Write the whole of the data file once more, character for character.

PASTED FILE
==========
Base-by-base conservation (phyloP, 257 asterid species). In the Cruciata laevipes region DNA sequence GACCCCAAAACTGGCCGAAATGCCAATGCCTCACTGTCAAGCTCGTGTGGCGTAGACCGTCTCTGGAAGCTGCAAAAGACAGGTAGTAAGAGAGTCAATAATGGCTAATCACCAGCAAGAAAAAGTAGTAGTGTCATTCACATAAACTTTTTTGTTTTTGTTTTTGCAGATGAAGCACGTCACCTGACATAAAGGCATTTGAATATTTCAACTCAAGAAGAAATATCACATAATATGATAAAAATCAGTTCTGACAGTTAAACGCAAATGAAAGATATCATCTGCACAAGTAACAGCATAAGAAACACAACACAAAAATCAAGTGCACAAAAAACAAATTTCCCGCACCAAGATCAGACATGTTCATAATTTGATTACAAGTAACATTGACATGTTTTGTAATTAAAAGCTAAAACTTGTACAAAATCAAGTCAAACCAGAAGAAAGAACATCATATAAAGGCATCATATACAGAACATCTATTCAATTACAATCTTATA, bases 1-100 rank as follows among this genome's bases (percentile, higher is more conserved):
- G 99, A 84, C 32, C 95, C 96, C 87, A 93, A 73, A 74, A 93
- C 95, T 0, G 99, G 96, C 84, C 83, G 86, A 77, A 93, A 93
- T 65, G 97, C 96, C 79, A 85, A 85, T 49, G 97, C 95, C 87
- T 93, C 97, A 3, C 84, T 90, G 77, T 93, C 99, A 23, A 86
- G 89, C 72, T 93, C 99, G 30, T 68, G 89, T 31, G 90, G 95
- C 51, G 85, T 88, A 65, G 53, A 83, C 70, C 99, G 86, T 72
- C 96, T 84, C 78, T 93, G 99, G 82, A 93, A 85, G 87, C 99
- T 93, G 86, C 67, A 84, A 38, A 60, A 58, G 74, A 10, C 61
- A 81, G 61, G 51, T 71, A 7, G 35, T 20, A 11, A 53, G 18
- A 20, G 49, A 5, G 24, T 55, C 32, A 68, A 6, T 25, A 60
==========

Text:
Base-by-base conservation (phyloP, 257 asterid species). In the Cruciata laevipes region DNA sequence GACCCCAAAACTGGCCGAAATGCCAATGCCTCACTGTCAAGCTCGTGTGGCGTAGACCGTCTCTGGAAGCTGCAAAAGACAGGTAGTAAGAGAGTCAATAATGGCTAATCACCAGCAAGAAAAAGTAGTAGTGTCATTCACATAAACTTTTTTGTTTTTGTTTTTGCAGATGAAGCACGTCACCTGACATAAAGGCATTTGAATATTTCAACTCAAGAAGAAATATCACATAATATGATAAAAATCAGTTCTGACAGTTAAACGCAAATGAAAGATATCATCTGCACAAGTAACAGCATAAGAAACACAACACAAAAATCAAGTGCACAAAAAACAAATTTCCCGCACCAAGATCAGACATGTTCATAATTTGATTACAAGTAACATTGACATGTTTTGTAATTAAAAGCTAAAACTTGTACAAAATCAAGTCAAACCAGAAGAAAGAACATCATATAAAGGCATCATATACAGAACATCTATTCAATTACAATCTTATA, bases 1-100 rank as follows among this genome's bases (percentile, higher is more conserved):
- G 99, A 84, C 32, C 95, C 96, C 87, A 93, A 73, A 74, A 93
- C 95, T 0, G 99, G 96, C 84, C 83, G 86, A 77, A 93, A 93
- T 65, G 97, C 96, C 79, A 85, A 85, T 49, G 97, C 95, C 87
- T 93, C 97, A 3, C 84, T 90, G 77, T 93, C 99, A 23, A 86
- G 89, C 72, T 93, C 99, G 30, T 68, G 89, T 31, G 90, G 95
- C 51, G 85, T 88, A 65, G 53, A 83, C 70, C 99, G 86, T 72
- C 96, T 84, C 78, T 93, G 99, G 82, A 93, A 85, G 87, C 99
- T 93, G 86, C 67, A 84, A 38, A 60, A 58, G 74, A 10, C 61
- A 81, G 61, G 51, T 71, A 7, G 35, T 20, A 11, A 53, G 18
- A 20, G 49, A 5, G 24, T 55, C 32, A 68, A 6, T 25, A 60